Another way to look at citation networks is to see if we can define a dimension to the network.  That is we can try to quantify how much variation there is in the citation process.  A low dimension means that there are few directions , few distinct themes relevant for citation in a document.  A high dimension indicates that there is a wide range of relevant but distinct directions from which a document will draw on for inspiration.  What James Clough and I found (in What is the dimension of citation space?) is that we were often able to assign an interesting value for the dimension of our citation data.  For academic papers, we found that different fields of research have different dimensions.  For papers in the hep-th arXiv section (largely string theory) we found a low dimension of around 2 while for theoretical papers closely linked to particle physics experiments (hep-ph section) we found more variation as indicated by a higher dimension of 3. The quant-ph also around 3 while the astro-ph section had a slightly higher dimension of around 3.5. So clearly despite similarities in the main data using standard measures, our time-aware dimension measures show clear differences in the citation behaviour of different areas. String theory in particular seems to be a tightly knit collection of work with each work largely dependent on all the other work, few independent directions can be pursued. The US Supreme Court judgments were more complicated.  Small samples (usually from modern judgments) showed a dimension of around 2.5 to 3 but larger samples, typically ranging from modern to the earliest judgments, had lower dimensions, closer to 2. We interpreted this as reflecting the way that there were few early judgments compared to the number produced to day.  So that the further back we traced in time to find the influence of judgments on recent ones, the smaller the variation.  Perhaps that is not so surprising and we might expect a similar shape if we could follow scientific papers back to the 18th century! patents on the other hand showed a much higher dimension though again these were involved.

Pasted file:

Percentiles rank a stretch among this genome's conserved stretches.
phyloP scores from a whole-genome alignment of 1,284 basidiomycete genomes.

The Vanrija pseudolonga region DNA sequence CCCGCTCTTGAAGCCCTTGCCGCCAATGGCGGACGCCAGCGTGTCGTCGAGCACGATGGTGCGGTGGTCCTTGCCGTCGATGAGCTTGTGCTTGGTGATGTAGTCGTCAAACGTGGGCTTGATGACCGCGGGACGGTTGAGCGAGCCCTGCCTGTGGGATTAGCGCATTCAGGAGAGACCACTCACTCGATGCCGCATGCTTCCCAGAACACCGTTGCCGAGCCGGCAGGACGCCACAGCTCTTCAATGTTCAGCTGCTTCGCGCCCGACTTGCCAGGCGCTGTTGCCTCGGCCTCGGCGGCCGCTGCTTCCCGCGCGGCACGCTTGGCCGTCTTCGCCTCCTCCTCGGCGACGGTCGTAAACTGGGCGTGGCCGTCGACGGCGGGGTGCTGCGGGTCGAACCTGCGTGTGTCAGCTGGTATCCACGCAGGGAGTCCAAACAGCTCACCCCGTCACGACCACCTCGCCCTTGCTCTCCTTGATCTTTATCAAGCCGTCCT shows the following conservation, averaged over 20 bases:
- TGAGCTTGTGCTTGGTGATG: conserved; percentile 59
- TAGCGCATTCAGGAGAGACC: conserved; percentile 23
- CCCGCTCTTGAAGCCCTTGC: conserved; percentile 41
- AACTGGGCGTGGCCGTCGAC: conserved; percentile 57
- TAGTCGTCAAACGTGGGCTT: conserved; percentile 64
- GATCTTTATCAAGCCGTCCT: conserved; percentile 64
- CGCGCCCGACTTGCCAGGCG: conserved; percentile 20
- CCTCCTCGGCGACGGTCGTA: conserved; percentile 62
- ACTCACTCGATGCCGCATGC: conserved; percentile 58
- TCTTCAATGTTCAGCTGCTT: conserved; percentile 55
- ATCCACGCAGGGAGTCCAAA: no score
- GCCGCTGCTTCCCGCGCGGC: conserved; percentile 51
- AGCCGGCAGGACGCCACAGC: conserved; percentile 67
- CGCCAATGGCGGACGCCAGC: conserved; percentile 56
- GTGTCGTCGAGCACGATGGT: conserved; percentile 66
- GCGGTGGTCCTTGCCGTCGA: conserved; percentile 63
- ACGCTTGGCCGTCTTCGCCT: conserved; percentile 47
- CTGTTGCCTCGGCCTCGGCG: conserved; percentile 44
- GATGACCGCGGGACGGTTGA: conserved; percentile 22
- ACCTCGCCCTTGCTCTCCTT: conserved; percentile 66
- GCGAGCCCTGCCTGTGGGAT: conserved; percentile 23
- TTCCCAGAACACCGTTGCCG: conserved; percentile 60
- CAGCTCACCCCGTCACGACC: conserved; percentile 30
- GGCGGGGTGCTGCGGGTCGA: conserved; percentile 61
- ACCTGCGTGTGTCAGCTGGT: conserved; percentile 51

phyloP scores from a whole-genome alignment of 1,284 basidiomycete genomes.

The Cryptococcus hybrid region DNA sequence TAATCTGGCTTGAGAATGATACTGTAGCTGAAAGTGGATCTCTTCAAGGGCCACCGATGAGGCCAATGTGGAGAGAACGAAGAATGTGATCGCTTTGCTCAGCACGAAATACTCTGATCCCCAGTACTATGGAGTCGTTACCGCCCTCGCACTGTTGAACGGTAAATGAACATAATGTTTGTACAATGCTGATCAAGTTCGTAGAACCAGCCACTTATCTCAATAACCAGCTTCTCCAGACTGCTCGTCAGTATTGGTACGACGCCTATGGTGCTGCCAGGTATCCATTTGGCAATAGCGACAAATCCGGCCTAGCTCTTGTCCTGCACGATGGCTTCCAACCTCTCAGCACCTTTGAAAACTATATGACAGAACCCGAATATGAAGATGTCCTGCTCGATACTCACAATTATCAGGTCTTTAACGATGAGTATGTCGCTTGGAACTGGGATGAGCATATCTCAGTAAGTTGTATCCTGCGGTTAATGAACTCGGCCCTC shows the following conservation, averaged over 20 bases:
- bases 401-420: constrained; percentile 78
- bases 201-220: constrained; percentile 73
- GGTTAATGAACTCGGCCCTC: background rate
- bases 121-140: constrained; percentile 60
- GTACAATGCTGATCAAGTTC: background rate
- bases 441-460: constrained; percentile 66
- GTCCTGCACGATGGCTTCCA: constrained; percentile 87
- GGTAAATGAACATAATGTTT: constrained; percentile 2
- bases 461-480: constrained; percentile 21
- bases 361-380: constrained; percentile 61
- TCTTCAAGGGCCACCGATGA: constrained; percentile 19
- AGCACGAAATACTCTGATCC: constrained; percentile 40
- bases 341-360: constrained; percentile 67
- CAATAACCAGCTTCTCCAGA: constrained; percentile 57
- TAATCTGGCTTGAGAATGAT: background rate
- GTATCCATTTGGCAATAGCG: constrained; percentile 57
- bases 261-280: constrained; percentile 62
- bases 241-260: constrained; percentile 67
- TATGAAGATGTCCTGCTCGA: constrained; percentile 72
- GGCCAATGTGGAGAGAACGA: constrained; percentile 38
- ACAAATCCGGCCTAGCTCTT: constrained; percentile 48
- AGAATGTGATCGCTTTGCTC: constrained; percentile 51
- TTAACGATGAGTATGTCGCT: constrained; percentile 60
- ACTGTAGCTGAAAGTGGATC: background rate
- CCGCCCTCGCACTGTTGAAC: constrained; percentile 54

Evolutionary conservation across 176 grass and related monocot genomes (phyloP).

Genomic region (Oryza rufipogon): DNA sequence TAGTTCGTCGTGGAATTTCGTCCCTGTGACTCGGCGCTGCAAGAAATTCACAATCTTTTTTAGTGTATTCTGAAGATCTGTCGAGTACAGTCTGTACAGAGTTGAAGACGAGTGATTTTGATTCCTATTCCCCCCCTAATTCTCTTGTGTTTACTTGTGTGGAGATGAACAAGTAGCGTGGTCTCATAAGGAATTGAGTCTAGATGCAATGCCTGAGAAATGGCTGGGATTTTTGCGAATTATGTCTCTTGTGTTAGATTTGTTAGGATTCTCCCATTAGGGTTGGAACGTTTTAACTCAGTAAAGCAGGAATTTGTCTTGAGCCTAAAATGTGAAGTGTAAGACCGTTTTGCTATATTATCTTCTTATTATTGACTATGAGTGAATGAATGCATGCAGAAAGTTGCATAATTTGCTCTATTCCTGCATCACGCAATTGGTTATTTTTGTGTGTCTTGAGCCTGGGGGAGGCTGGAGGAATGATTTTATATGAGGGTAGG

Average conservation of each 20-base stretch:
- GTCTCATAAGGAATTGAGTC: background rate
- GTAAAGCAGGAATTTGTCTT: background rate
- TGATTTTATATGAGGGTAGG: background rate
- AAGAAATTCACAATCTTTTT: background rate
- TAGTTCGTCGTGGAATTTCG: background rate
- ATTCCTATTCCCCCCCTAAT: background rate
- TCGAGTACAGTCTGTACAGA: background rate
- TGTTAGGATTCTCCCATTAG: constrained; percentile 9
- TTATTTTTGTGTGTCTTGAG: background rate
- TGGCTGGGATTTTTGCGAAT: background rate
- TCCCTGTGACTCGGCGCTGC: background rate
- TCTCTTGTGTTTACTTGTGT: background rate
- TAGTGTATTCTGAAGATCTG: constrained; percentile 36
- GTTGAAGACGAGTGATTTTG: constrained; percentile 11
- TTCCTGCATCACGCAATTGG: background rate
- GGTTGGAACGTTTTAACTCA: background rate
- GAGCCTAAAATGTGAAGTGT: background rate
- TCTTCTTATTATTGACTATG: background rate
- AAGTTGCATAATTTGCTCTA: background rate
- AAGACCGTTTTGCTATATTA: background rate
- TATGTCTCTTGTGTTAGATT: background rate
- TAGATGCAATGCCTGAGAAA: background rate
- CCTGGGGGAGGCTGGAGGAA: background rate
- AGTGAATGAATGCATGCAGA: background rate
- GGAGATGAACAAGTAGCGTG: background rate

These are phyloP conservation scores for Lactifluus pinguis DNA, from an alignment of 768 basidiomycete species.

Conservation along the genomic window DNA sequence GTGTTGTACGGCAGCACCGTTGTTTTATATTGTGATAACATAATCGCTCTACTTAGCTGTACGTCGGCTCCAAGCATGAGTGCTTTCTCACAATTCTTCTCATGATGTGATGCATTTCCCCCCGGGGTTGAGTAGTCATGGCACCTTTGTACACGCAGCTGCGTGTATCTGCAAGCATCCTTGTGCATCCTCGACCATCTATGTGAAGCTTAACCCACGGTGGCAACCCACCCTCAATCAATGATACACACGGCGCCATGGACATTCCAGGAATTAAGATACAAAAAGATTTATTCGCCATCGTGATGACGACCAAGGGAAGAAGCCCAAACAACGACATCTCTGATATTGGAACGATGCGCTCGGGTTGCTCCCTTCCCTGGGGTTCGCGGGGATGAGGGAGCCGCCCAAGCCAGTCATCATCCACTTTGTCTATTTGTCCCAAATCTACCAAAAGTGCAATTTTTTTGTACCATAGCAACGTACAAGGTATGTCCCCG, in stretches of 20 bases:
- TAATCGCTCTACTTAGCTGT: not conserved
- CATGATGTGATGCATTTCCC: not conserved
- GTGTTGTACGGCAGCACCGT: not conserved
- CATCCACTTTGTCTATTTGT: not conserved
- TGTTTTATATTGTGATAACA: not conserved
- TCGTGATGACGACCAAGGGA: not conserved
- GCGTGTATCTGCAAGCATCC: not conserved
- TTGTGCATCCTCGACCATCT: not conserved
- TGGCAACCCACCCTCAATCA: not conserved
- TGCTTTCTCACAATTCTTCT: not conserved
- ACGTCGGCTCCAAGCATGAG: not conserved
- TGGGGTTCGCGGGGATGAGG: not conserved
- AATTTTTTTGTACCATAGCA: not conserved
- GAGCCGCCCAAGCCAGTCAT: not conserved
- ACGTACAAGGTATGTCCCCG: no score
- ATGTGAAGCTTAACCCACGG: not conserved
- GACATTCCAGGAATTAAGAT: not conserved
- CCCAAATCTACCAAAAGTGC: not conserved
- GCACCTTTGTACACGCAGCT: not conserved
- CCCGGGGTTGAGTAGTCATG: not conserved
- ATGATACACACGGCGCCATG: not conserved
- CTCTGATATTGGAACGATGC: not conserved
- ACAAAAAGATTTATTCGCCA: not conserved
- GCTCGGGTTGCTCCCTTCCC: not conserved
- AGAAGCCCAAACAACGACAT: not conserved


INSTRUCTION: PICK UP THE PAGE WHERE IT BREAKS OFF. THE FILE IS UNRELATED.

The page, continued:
It is clear from just the few studies we have made that time makes a crucial difference to the structure of a network. We have tried a few new measures adapted to take account of time and in doing so we have thrown up some intriguing features in real data.  There is surely much more to find when networks are embedded in time.


Clough, J.R. & Evans, T.S. What is the dimension of citation space?, arXiv:1408.1274

Clough, J. R.; Gollings, J.; Loach, T. V. & Evans, T. S., Transitive Reduction of Citation Networks, J.Complex Networks to appear 2014, arXiv:1310.8224 DOI: 10.1093/comnet/cnu039 (open access)

Dowker, F. Causal sets as discrete spacetime, 2006. Contemporary Physics, 47, 1-9

Holme, P. & Saramäki, J. 2012. Temporal Networks Physics Reports, 519, 97-125

Simkin M.V. and Roychowdhury V.P., 2003. Read before you cite! Complex Systems 14 269-274

Sculplexity: sculptures of complexity using 3D printing

Sculplexity: sculptures of complexity using 3D printing

I have just had an unusual paper published by European Physics Letters (doi: 10.1209/0295-5075/104/48001). 3D printing (or additive manufacturing technologies to give the field its more formal name) is very much in vogue: the first 3D printed gun, Obama’s 2013 state of the Union address, and so forth. I like to know about new technological advances, even better if I can play with it. So how can a theoretical physicist get involved with 3D printing?

One of the ways I learn about a new topic is to set it up as a project for final year undergraduate students or as a masters level project. We have some of the best students in the UK here so all I have to do is come up with an outline and the students usually rise to the challenge.